Thinking to myself, why go through the hassle of sacrificing a desktop computer or fiddle around with VMs to test something on a Linux machine when I have here several 85mmx56mm Raspberry Pi boards laying around capable of amazing things. For my experiments, I wanted to have an ownCloud available and first thing to do was getting an ownCloud up and running on the Raspberry Pi 2, which turned out to be a piece of cake. To do this, follow these instructions:

Step 1: getting Apache up and running

If Apache is already setup on your device, skip this step, otherwise, from the command line, execute:

$ sudo apt-get install apache2

The Raspberry Pi 2 LED flashes for a short while and when completed, verify it is working by opening a browser on a machine in the network and navigate to the IP address of the Raspberry Pi 2 like When install was successful, you'll be greeted with an "It works!" page.

Step 2: install PHP and tools

In case you had Apache already configured with PHP 5, you can also skip this step.
To install, execute following commands:

$ sudo apt-get install php5
$ sudo apt-get install php5-gd
$ sudo apt-get install sqlite
$ sudo apt-get install php5-sqlite
$ sudo apt-get install php5-curl

After some more LED flickering, these steps will also be executed and the Apache environment with PHP 5 is ready.

Step 3: install ownCloud

To install ownCloud, start by downloading the latest distribution. At this time, this is v8.0.3 and is downloaded with:

$ sudo wget

Next step is to unpack the ownCloud distribution and install it under Apache.

$ sudo mv owncloud-8.0.3.tar.bz2 /var/www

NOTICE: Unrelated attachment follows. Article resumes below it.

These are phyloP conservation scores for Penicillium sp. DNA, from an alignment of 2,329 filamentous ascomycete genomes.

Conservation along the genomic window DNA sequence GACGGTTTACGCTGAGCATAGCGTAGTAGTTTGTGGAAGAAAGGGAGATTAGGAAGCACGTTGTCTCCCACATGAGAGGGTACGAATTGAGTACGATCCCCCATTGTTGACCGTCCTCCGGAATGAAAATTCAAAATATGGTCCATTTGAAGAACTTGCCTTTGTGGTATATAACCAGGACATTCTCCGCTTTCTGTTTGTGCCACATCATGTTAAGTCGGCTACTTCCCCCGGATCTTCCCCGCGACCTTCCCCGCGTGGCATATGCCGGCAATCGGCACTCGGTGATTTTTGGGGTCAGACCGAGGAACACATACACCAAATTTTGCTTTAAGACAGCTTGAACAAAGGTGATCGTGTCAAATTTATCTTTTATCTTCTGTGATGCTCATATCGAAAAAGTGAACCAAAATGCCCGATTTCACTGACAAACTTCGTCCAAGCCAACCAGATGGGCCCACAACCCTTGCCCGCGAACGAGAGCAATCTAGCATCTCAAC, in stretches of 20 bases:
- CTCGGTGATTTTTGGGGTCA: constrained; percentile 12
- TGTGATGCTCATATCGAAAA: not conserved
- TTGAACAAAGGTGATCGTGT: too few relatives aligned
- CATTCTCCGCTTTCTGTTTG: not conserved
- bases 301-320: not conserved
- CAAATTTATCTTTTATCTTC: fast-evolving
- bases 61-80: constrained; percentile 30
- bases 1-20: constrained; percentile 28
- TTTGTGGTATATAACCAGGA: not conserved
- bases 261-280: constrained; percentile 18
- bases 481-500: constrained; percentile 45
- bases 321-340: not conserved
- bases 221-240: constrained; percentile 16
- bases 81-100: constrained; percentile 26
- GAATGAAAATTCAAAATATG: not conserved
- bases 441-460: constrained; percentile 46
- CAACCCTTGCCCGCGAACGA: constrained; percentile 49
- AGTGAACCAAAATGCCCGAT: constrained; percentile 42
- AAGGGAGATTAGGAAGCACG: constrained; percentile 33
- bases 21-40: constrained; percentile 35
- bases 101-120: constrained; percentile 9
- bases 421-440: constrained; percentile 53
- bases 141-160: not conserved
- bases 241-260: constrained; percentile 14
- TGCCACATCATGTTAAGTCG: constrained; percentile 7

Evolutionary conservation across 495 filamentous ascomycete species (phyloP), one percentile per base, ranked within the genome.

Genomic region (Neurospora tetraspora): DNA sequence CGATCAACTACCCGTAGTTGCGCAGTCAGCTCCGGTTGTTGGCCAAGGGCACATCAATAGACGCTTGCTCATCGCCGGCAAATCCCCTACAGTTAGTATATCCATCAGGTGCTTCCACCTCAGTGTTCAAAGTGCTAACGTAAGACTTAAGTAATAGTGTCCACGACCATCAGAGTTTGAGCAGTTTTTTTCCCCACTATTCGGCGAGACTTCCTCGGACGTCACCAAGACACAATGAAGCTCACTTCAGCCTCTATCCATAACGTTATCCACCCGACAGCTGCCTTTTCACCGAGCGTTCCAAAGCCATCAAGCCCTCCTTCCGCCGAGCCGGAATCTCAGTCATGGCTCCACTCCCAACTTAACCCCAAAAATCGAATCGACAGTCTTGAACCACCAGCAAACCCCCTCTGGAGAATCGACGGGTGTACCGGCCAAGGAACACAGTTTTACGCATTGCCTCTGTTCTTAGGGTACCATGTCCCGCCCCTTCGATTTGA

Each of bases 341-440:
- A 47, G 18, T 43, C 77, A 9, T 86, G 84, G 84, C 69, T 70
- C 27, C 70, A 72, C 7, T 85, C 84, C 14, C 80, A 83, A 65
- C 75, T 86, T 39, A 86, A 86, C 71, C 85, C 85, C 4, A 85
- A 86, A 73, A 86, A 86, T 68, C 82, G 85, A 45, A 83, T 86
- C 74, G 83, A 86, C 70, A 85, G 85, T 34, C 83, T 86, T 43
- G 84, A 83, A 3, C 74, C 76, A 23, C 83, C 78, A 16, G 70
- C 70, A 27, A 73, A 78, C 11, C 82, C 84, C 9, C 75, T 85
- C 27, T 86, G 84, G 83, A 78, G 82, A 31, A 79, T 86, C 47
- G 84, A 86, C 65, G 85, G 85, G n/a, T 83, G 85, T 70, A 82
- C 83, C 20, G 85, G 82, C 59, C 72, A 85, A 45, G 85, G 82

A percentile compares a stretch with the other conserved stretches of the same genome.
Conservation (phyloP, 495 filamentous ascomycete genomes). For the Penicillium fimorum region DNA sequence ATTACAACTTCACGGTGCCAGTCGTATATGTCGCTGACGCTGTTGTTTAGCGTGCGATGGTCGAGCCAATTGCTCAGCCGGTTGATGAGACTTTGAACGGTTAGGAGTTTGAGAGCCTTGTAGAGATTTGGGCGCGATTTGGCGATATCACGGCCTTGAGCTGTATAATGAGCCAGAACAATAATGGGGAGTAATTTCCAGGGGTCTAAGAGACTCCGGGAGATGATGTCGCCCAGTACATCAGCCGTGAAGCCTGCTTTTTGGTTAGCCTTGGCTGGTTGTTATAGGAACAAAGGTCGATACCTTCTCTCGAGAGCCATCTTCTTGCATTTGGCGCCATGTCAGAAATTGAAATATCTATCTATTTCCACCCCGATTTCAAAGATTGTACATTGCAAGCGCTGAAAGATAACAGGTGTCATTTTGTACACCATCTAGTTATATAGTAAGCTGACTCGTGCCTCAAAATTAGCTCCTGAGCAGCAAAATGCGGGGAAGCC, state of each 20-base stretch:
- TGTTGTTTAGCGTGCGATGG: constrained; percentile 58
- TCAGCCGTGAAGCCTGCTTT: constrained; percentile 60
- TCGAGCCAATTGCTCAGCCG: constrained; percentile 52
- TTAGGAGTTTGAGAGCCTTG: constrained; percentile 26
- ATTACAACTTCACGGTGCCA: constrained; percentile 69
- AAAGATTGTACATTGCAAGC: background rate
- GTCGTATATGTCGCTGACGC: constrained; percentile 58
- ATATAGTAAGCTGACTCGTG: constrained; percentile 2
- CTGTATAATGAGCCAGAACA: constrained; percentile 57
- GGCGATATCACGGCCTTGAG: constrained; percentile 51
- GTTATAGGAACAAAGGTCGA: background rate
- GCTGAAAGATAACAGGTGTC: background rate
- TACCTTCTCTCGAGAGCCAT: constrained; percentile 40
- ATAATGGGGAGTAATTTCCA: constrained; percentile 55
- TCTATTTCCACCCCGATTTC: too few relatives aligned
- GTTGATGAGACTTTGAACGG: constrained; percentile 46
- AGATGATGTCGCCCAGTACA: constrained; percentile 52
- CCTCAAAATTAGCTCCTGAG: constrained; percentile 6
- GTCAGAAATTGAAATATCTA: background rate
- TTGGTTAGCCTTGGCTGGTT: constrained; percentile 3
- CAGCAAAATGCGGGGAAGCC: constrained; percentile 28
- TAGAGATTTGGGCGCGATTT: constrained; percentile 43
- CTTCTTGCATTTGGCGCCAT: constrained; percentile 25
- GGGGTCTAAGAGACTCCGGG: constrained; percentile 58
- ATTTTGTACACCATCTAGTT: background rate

$ cd /var/www
$ sudo bunzip2 owncloud-8.0.3.tar.bz2
$ sudo tar xf owncloud-8.0.3.tar

Step 4: setting up ownCloud

To finalize, the data folder for ownCloud must be created and an admin account added.
The data folder is created with following steps:

$ sudo mkdir /var/www/owncloud/data
$ sudo chown www-data:www-data /var/www/owncloud/data
$ sudo chmod 750 /var/www/owncloud/data

At this time it is more convenient to continue the setup from a browser. Either start the graphical shell on the Raspberry Pi 2 or connect from a browser on an external machine and navigate to http://localhost/owncloud or from external machine
The first screen that appears is to create an admin account, so add the credentials for an admin account on this page. With this account added, owncloud is up and running and ready for use.

Step 5: Connecting from Delphi to ownCloud

Now Delphi kicks in and with a little help from the TMS Cloud Pack, let's start using ownCloud from a Delphi app.

Start your IDE, make sure TMS Cloud Pack is installed and drop the component TAdvCalDAV on the form. Configure the TAdvCalDAV component to access your ownCloud. Verify the ownCloud primary CalDAV address by opening the calendar app within ownCloud via: and in the bottom left corner, click on settings where this primary address is shown. By default, this should be: